the don of london’s hottest underground scene talks us through audio noir and all the jazz
South Eazy croonah Puma Blue talks us through the smoky new scene of London’s jazz revival and gives us a playlist of his favourite jazz standards.
Who'd have thought we'd be halfway through 2017 with a full blown jazz revival on our hands? Jacob Allen, aka Puma Blue, might be the least out-and-out jazz of all the jazzmen and women coming out of south London at the moment (see Binker & Moses, Yussel Kamaal, United Vibrations and Ezra Collective among others), but he sure knows his way around the cool end of the genre. Combining J Dilla grooves with laconic vocals, he creates strangely haunting mood pieces of nightmarish audio noir. His music's Lynchian; not in a "stick a bit of reverb on the vocals and hope for the best" way, but in a way that you could actually hear it in a David Lynch film. It's dark and sexy, the sound of London on those nights when everything feels a certain shade of (puma) blue. He's launching his debut EP Swum Baby this Thursday 8 June at Bermondsey Social Club and, as if by jazz-infused magic, here's a chat to see what it's all about.
Hello Puma Blue. What on earth is this jazz revival all about? Why's everyone into jazz all of a sudden?
Personally I grew up listening to jazz. It's always been there in the tones I'm drawn to. But I dunno. I feel with what artists like Thundercat or Kendrick have been doing, it's been coming into a new context for a while now.
We described you as being a bit like Chet Baker the other day. Do you like Chet Baker or were we just naming jazz musicians off the top of our heads?
I appreciate the compliment -- he was a cool guy -- but I'm more into singers like Billie Holiday and Julie London. If you feel the Chet thing though, that's fine with me!
Who else do you like then?
I've always tried to take in as much as I can. At the moment BadBadNotGood and Show Me the Body's mixtape. But Jeff Buckley, Dilla and D'Angelo have been really important to me. A lot of hip hop, Elliott Smith, Radiohead, Bill Evans, Wes Montgomery, DJ Harrison, John Frusciante, Donny Hathaway.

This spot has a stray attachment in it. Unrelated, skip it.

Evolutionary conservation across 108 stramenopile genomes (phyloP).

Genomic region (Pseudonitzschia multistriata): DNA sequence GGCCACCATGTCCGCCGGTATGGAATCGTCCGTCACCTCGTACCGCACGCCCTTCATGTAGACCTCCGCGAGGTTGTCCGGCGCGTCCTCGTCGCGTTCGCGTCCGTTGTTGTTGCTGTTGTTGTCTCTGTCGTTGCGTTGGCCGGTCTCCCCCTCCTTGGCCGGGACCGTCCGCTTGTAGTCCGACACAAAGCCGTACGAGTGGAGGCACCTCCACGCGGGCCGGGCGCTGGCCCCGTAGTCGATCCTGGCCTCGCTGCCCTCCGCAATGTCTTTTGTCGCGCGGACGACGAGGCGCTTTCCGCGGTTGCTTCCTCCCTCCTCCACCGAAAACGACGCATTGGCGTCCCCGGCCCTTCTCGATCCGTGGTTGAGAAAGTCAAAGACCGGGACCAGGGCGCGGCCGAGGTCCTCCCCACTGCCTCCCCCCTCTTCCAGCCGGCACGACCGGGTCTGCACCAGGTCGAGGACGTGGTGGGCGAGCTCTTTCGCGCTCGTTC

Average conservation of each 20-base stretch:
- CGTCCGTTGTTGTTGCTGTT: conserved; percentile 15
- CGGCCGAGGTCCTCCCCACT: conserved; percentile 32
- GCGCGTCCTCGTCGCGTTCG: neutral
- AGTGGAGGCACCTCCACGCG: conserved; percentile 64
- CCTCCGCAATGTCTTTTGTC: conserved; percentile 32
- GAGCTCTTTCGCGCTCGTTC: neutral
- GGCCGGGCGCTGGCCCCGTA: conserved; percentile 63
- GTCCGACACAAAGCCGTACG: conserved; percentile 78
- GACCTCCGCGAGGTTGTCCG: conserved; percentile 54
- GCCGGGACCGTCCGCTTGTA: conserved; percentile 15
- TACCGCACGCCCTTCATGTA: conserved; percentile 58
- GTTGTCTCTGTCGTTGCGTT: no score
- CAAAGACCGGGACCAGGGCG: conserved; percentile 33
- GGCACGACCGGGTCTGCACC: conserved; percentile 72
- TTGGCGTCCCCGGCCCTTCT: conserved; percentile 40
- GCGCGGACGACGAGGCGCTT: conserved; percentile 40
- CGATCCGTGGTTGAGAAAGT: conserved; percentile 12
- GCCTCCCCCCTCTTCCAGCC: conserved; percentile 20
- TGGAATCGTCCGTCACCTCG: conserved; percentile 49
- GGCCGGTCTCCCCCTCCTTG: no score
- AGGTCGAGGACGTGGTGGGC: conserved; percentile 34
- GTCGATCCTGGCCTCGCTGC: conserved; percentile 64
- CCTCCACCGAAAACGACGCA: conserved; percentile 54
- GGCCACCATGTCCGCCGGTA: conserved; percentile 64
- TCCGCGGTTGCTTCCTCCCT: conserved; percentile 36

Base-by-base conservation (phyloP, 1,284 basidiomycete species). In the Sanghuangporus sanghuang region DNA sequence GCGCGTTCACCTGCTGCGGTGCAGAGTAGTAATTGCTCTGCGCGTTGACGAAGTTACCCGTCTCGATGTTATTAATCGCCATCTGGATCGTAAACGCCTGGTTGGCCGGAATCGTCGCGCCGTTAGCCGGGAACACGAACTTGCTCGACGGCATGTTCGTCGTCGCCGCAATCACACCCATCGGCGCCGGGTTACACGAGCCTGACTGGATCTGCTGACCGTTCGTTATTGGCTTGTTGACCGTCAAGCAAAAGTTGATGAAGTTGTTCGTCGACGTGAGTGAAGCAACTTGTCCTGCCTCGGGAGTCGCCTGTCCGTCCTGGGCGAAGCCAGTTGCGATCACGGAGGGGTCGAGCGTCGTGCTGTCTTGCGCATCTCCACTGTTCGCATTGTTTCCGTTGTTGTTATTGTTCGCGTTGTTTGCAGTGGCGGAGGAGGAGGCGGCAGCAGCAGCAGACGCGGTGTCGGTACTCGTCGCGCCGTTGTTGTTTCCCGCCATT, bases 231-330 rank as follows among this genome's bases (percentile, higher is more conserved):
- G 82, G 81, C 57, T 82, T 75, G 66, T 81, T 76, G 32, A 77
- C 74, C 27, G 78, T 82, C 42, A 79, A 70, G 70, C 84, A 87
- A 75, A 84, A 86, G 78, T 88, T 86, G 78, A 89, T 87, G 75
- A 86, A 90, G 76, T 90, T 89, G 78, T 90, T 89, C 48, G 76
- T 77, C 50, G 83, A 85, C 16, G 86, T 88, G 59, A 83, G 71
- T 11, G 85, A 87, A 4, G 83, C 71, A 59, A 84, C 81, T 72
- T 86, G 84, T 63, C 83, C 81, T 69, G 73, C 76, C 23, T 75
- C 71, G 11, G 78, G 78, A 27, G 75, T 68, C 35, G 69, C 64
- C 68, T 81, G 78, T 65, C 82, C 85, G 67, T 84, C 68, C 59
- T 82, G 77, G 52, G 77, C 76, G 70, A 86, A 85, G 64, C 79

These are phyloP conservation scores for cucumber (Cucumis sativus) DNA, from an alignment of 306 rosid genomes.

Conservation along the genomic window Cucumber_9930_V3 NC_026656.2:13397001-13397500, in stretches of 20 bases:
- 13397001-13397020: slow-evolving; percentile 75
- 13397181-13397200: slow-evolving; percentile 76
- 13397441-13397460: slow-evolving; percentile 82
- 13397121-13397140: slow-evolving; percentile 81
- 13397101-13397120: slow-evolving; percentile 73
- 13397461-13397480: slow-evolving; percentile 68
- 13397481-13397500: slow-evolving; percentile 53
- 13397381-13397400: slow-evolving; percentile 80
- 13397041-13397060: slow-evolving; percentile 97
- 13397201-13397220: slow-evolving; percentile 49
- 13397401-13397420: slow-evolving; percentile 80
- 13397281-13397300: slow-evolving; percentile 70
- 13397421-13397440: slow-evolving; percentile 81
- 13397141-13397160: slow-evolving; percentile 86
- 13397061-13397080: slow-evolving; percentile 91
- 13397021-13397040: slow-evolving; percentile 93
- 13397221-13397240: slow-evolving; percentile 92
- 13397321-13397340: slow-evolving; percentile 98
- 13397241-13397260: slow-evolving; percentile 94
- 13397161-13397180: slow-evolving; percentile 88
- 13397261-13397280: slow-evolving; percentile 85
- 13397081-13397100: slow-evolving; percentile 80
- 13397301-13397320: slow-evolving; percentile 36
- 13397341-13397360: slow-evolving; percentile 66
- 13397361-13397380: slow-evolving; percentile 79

How about kindred spirits from the scene? Why is south London such an exciting place to be making music at the moment?
A friend of mine, another Jacob actually, has a drunken surf music project called Jerkcurb that I love. I collaborate a lot with my mate Luke as well who writes under the name Lucy Lu. There are so many people making mad music in south east London and dedicating themselves to it. I feel like everyone's in each other's bands, just doing it for the love of it and encouraging each other, you know? Oh, also my man Maxwell Owin, he's a wizard.
Are you any good live? You sold out your EP launch pretty quickly.
Yeah, it was crazy. I honestly didn't think I would be in a day. I love playing live shows, I get to express the heavier side to my music and my band are some of my closest friends and best musicians I know. We work hard for shows and I just want to keep developing.
Where's that developing going to take you?
I'm releasing my debut EP Swum Baby on 14 June, so just really looking forward to putting that out. Been sitting on these tunes for a while. Playing a few festivals over the summer including Montreal Jazz Festival in July which I'm gassed about. Then it's back to writing.
Finally, have you watched the new series of Twin Peaks and were you a bit miffed not to be asked to contribute to the soundtrack?
Nah, I don't have a TV but I'm bare excited to see it. No one knows who I am, so I wasn't that upset.
Puma Blue launches his Swum Baby EP this Thursday (8 June) at Bermondsey Social Club. He's also playing Montreal Jazz Festival this year because, well, of course he is.
Text Matthew Whitehouse
Photography Julia Grzeszczak